Penguins in Africa?
Yes there are penguins in Africa!
This is our last month of an amazing year for the Aurifil Thread Club! We had wonderful Aurifil thread curated for each animal, amazing patterns and of course a lot of information about these 12 endangered species that are in need of our help.
I hope all have enjoyed following along with, we sure had a lot of fun!
Location: SouthWestern Coast of Africa
African Penguin-Fun Facts
The African Penguin is the only penguin species that breeds on the whole African continent. They breed and molt onshore, then remain at sea for four months returning to shore to repeat the same cycles. There are small muscles at the base of each feather which, when in water, hold feathers tightly to waterproof the body. When on land, they trap air for insulating warmth. These animals are found on Boulders Beach near Cape Town, South Africa.The African penguin is part of a genus with four species. This species is commonly known as the jackass penguins because of their distinct, braying calls. They also called black-footed penguin, and Cape penguin. This species of penguin is distinguished by a single band of black feathers cutting across the breast and a circle of featherless skin that completely surrounds each eye and is a light pink color.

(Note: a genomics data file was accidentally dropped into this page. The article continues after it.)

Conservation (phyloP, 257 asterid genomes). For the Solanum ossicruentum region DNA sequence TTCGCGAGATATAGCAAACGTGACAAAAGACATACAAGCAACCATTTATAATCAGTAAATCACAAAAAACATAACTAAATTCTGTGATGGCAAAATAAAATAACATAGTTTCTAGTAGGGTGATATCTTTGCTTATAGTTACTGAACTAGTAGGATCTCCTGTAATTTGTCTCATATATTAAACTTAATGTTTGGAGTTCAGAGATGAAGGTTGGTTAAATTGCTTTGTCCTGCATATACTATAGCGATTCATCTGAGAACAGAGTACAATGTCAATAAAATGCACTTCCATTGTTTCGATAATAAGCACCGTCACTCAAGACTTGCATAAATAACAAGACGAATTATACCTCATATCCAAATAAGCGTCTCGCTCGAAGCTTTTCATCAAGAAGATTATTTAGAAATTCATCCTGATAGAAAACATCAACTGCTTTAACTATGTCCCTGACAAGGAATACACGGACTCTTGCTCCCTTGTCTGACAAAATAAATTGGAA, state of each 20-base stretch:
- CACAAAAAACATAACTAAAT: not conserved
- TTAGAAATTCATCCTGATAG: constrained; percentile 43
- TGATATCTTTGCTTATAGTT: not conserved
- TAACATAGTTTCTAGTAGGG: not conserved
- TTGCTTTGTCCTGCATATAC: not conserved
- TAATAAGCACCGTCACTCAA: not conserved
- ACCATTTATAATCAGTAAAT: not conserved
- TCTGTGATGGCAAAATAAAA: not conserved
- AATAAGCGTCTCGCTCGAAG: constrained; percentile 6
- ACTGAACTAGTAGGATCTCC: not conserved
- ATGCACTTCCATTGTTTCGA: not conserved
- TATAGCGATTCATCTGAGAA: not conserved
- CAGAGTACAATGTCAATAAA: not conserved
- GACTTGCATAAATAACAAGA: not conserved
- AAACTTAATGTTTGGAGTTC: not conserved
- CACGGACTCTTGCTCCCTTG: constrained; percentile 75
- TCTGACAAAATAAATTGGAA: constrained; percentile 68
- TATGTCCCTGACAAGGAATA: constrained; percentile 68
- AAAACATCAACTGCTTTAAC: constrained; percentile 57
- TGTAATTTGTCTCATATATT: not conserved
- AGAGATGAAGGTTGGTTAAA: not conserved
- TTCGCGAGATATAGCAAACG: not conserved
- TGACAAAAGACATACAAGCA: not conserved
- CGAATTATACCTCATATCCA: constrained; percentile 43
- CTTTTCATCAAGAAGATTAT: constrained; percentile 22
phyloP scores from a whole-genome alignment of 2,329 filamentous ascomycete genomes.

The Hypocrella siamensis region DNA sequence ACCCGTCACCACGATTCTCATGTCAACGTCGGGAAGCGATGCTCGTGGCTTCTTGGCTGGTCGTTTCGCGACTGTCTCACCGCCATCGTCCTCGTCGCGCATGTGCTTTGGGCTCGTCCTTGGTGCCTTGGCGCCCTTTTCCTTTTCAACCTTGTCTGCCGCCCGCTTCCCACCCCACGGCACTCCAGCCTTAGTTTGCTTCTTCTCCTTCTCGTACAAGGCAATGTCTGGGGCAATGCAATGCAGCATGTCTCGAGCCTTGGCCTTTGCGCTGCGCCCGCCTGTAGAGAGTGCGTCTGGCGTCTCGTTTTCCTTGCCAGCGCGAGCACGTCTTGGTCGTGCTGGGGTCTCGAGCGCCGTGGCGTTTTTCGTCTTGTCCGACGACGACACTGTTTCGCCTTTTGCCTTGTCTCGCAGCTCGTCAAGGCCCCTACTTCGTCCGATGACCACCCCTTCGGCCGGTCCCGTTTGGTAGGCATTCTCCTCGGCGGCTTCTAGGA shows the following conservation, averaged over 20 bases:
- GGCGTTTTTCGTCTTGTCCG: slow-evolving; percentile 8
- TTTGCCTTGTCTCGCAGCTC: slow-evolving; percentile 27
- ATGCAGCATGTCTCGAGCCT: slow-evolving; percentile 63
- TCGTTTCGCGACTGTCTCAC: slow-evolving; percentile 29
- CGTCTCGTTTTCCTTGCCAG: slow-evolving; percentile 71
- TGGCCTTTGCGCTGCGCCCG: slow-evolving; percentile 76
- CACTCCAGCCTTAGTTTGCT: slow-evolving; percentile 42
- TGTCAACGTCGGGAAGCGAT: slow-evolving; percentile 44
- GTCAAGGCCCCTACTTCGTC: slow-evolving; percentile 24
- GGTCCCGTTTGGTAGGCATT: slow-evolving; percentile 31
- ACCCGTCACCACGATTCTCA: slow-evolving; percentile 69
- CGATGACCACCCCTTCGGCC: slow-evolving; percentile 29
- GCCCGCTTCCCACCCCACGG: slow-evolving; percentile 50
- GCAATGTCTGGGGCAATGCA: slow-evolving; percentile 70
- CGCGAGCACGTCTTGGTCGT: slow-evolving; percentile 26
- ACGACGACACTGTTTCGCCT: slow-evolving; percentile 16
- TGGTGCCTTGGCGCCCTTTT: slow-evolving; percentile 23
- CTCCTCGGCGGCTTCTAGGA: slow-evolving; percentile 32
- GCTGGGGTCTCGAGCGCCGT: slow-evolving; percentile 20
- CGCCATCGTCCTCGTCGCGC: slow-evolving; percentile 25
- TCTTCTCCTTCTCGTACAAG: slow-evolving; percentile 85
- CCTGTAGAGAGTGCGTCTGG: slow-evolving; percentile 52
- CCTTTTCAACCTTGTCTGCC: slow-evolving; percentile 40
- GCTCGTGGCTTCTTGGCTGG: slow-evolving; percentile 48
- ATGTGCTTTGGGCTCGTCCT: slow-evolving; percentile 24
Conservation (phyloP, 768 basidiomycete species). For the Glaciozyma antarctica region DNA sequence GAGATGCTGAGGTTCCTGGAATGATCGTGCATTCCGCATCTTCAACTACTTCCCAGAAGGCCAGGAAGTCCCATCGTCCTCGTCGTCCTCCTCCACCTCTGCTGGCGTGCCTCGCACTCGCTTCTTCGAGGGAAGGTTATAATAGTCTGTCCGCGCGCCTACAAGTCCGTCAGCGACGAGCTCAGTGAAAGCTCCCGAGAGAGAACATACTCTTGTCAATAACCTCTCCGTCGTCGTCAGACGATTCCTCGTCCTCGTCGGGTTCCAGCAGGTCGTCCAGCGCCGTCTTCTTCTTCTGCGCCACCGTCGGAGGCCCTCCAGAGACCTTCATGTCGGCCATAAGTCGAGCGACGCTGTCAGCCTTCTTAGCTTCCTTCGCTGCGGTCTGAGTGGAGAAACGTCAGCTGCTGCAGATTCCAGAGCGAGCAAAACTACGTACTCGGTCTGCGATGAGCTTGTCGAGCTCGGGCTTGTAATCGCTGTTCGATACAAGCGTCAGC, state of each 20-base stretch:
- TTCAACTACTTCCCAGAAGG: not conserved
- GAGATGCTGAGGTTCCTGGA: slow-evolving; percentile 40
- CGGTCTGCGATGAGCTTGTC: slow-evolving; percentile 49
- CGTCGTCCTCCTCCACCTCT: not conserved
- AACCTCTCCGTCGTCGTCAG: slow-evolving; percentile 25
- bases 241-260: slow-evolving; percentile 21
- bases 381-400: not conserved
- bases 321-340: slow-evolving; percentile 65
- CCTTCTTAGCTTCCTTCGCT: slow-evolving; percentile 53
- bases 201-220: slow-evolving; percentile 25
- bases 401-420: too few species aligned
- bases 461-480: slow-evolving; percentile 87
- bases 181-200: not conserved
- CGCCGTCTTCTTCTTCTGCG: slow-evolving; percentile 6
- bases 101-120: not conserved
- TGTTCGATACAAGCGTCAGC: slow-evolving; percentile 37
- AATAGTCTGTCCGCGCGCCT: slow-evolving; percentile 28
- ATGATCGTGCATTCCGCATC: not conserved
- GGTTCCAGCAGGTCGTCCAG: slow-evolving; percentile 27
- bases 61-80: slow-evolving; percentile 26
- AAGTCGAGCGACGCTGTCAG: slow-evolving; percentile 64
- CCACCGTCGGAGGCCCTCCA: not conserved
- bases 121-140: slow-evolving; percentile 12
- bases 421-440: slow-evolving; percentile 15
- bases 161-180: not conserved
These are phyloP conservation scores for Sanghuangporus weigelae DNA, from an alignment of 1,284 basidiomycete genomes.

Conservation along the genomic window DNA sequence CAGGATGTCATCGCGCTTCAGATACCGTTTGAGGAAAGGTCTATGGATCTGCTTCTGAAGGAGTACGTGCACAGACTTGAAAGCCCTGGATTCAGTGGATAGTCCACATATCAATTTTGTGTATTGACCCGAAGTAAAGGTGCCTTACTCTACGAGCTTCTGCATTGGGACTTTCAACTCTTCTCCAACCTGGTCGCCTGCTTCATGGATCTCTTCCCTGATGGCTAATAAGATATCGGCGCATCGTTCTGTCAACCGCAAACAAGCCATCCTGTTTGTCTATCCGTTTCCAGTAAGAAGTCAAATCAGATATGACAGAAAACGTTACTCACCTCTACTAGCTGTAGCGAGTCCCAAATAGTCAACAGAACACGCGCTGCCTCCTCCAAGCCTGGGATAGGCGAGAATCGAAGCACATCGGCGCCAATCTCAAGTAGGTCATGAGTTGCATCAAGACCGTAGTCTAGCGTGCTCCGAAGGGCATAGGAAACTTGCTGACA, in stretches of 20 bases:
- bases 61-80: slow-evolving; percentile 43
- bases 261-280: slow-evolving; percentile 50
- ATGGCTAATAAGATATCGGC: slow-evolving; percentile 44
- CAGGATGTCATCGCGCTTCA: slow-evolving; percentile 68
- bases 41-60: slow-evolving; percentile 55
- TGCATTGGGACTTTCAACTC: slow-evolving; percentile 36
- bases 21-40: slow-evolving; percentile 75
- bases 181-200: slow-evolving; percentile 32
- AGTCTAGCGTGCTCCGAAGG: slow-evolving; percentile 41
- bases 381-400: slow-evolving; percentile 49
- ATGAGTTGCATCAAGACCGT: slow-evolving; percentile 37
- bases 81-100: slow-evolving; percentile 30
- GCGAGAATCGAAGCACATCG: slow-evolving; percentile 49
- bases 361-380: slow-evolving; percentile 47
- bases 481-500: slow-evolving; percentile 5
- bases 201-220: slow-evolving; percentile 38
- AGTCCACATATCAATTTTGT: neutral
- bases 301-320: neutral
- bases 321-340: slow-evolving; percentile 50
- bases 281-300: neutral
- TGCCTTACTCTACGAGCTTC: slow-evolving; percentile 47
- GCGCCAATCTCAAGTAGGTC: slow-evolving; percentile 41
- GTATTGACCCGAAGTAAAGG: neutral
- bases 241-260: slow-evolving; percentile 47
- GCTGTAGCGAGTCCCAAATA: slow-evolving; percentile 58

African penguins may be awkward on land, waddling upright with flippers held away from the body. They are, however, highly specialised for a life at sea and they are efficient swimmers that can reach speeds of 12.5 mph and cruise along at 2-4 mph and dive down to an astonishing depth of 420 ft. They may not be able to fly in air per say but the sure can fly though the water.
Penguins communicate by vocalizing and performing physical behaviors called displays. They use many vocal and visual displays to communicate nesting territories, mating information, nest relief rituals, partner and chick recognition, and defense against intruders and preditors.
Click on the sources below to learn more about the Blue Throated Macaw, what is being done to help their populations, and how you might get involved. (source: WWF, National Geographic, Britannica, Sea World and Aurifil)
Check out the December Aurifil Color Builder patterns for the thread Club!
Surface Pattern Designer, Quilt Pattern Designer, Art Quilter, Nature Lover, Wife & Momma to one fur-baby Oscar!